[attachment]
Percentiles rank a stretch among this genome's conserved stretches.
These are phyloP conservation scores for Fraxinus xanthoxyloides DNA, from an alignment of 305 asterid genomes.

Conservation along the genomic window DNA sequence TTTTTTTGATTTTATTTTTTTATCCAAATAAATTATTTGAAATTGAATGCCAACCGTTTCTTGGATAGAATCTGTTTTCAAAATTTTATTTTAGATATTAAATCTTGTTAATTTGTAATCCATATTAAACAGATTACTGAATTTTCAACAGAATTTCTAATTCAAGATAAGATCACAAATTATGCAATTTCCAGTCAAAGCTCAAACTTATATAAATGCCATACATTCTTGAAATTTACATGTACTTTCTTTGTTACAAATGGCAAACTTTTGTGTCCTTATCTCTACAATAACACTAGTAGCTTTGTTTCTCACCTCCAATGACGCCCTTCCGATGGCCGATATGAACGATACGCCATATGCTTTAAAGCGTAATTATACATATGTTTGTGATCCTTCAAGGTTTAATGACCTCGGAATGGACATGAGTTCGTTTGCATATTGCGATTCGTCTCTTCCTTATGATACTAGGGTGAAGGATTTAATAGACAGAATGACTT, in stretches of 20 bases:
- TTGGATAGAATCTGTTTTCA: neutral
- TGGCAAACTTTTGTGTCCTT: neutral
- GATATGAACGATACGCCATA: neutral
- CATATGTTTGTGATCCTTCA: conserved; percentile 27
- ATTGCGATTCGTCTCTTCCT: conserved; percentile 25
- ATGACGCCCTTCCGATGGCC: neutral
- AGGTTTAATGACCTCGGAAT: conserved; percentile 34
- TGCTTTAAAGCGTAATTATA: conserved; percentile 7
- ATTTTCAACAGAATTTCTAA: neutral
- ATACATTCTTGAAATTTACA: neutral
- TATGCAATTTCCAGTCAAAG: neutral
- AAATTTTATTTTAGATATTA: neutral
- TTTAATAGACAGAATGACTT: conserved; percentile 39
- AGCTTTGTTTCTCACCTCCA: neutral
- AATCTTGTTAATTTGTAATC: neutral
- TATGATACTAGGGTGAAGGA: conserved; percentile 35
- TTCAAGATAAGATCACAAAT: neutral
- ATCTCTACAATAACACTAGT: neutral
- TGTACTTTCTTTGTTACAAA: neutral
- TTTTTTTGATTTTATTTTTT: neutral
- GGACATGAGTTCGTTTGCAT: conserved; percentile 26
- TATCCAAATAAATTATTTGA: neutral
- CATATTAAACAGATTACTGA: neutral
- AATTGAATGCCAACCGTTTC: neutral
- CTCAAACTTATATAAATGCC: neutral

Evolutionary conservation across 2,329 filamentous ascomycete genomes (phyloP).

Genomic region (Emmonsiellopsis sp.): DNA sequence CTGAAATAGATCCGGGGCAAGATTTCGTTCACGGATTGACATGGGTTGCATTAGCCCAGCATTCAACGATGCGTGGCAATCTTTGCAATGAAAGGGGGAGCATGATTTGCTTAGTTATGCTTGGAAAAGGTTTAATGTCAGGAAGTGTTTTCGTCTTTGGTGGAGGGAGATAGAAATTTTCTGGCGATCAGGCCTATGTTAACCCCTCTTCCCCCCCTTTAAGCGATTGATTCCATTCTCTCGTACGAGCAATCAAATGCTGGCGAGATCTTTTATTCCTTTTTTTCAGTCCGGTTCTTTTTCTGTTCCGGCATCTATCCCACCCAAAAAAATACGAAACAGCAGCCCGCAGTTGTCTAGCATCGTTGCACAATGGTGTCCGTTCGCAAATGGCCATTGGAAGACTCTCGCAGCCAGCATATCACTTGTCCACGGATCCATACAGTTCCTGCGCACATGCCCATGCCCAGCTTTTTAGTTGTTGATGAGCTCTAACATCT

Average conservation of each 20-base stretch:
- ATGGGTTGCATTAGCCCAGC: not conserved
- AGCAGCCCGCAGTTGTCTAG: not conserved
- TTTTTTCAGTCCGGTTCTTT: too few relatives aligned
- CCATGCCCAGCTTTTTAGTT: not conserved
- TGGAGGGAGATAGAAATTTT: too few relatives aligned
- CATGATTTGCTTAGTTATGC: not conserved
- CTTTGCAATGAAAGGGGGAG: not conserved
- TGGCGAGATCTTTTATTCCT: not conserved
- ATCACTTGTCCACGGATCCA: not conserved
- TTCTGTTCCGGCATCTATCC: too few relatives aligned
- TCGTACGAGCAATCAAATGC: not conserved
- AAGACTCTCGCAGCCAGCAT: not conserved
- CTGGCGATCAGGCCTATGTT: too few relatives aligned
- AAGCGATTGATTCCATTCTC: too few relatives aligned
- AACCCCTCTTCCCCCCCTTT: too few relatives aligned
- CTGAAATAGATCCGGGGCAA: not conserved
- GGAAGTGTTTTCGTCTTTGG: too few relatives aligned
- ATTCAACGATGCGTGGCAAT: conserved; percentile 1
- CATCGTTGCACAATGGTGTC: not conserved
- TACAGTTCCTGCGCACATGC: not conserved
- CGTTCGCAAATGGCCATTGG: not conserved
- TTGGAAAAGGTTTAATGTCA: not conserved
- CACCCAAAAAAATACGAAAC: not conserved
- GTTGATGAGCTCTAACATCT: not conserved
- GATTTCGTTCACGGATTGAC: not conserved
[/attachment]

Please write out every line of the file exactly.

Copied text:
Percentiles rank a stretch among this genome's conserved stretches.
These are phyloP conservation scores for Fraxinus xanthoxyloides DNA, from an alignment of 305 asterid genomes.

Conservation along the genomic window DNA sequence TTTTTTTGATTTTATTTTTTTATCCAAATAAATTATTTGAAATTGAATGCCAACCGTTTCTTGGATAGAATCTGTTTTCAAAATTTTATTTTAGATATTAAATCTTGTTAATTTGTAATCCATATTAAACAGATTACTGAATTTTCAACAGAATTTCTAATTCAAGATAAGATCACAAATTATGCAATTTCCAGTCAAAGCTCAAACTTATATAAATGCCATACATTCTTGAAATTTACATGTACTTTCTTTGTTACAAATGGCAAACTTTTGTGTCCTTATCTCTACAATAACACTAGTAGCTTTGTTTCTCACCTCCAATGACGCCCTTCCGATGGCCGATATGAACGATACGCCATATGCTTTAAAGCGTAATTATACATATGTTTGTGATCCTTCAAGGTTTAATGACCTCGGAATGGACATGAGTTCGTTTGCATATTGCGATTCGTCTCTTCCTTATGATACTAGGGTGAAGGATTTAATAGACAGAATGACTT, in stretches of 20 bases:
- TTGGATAGAATCTGTTTTCA: neutral
- TGGCAAACTTTTGTGTCCTT: neutral
- GATATGAACGATACGCCATA: neutral
- CATATGTTTGTGATCCTTCA: conserved; percentile 27
- ATTGCGATTCGTCTCTTCCT: conserved; percentile 25
- ATGACGCCCTTCCGATGGCC: neutral
- AGGTTTAATGACCTCGGAAT: conserved; percentile 34
- TGCTTTAAAGCGTAATTATA: conserved; percentile 7
- ATTTTCAACAGAATTTCTAA: neutral
- ATACATTCTTGAAATTTACA: neutral
- TATGCAATTTCCAGTCAAAG: neutral
- AAATTTTATTTTAGATATTA: neutral
- TTTAATAGACAGAATGACTT: conserved; percentile 39
- AGCTTTGTTTCTCACCTCCA: neutral
- AATCTTGTTAATTTGTAATC: neutral
- TATGATACTAGGGTGAAGGA: conserved; percentile 35
- TTCAAGATAAGATCACAAAT: neutral
- ATCTCTACAATAACACTAGT: neutral
- TGTACTTTCTTTGTTACAAA: neutral
- TTTTTTTGATTTTATTTTTT: neutral
- GGACATGAGTTCGTTTGCAT: conserved; percentile 26
- TATCCAAATAAATTATTTGA: neutral
- CATATTAAACAGATTACTGA: neutral
- AATTGAATGCCAACCGTTTC: neutral
- CTCAAACTTATATAAATGCC: neutral

Evolutionary conservation across 2,329 filamentous ascomycete genomes (phyloP).

Genomic region (Emmonsiellopsis sp.): DNA sequence CTGAAATAGATCCGGGGCAAGATTTCGTTCACGGATTGACATGGGTTGCATTAGCCCAGCATTCAACGATGCGTGGCAATCTTTGCAATGAAAGGGGGAGCATGATTTGCTTAGTTATGCTTGGAAAAGGTTTAATGTCAGGAAGTGTTTTCGTCTTTGGTGGAGGGAGATAGAAATTTTCTGGCGATCAGGCCTATGTTAACCCCTCTTCCCCCCCTTTAAGCGATTGATTCCATTCTCTCGTACGAGCAATCAAATGCTGGCGAGATCTTTTATTCCTTTTTTTCAGTCCGGTTCTTTTTCTGTTCCGGCATCTATCCCACCCAAAAAAATACGAAACAGCAGCCCGCAGTTGTCTAGCATCGTTGCACAATGGTGTCCGTTCGCAAATGGCCATTGGAAGACTCTCGCAGCCAGCATATCACTTGTCCACGGATCCATACAGTTCCTGCGCACATGCCCATGCCCAGCTTTTTAGTTGTTGATGAGCTCTAACATCT

Average conservation of each 20-base stretch:
- ATGGGTTGCATTAGCCCAGC: not conserved
- AGCAGCCCGCAGTTGTCTAG: not conserved
- TTTTTTCAGTCCGGTTCTTT: too few relatives aligned
- CCATGCCCAGCTTTTTAGTT: not conserved
- TGGAGGGAGATAGAAATTTT: too few relatives aligned
- CATGATTTGCTTAGTTATGC: not conserved
- CTTTGCAATGAAAGGGGGAG: not conserved
- TGGCGAGATCTTTTATTCCT: not conserved
- ATCACTTGTCCACGGATCCA: not conserved
- TTCTGTTCCGGCATCTATCC: too few relatives aligned
- TCGTACGAGCAATCAAATGC: not conserved
- AAGACTCTCGCAGCCAGCAT: not conserved
- CTGGCGATCAGGCCTATGTT: too few relatives aligned
- AAGCGATTGATTCCATTCTC: too few relatives aligned
- AACCCCTCTTCCCCCCCTTT: too few relatives aligned
- CTGAAATAGATCCGGGGCAA: not conserved
- GGAAGTGTTTTCGTCTTTGG: too few relatives aligned
- ATTCAACGATGCGTGGCAAT: conserved; percentile 1
- CATCGTTGCACAATGGTGTC: not conserved
- TACAGTTCCTGCGCACATGC: not conserved
- CGTTCGCAAATGGCCATTGG: not conserved
- TTGGAAAAGGTTTAATGTCA: not conserved
- CACCCAAAAAAATACGAAAC: not conserved
- GTTGATGAGCTCTAACATCT: not conserved
- GATTTCGTTCACGGATTGAC: not conserved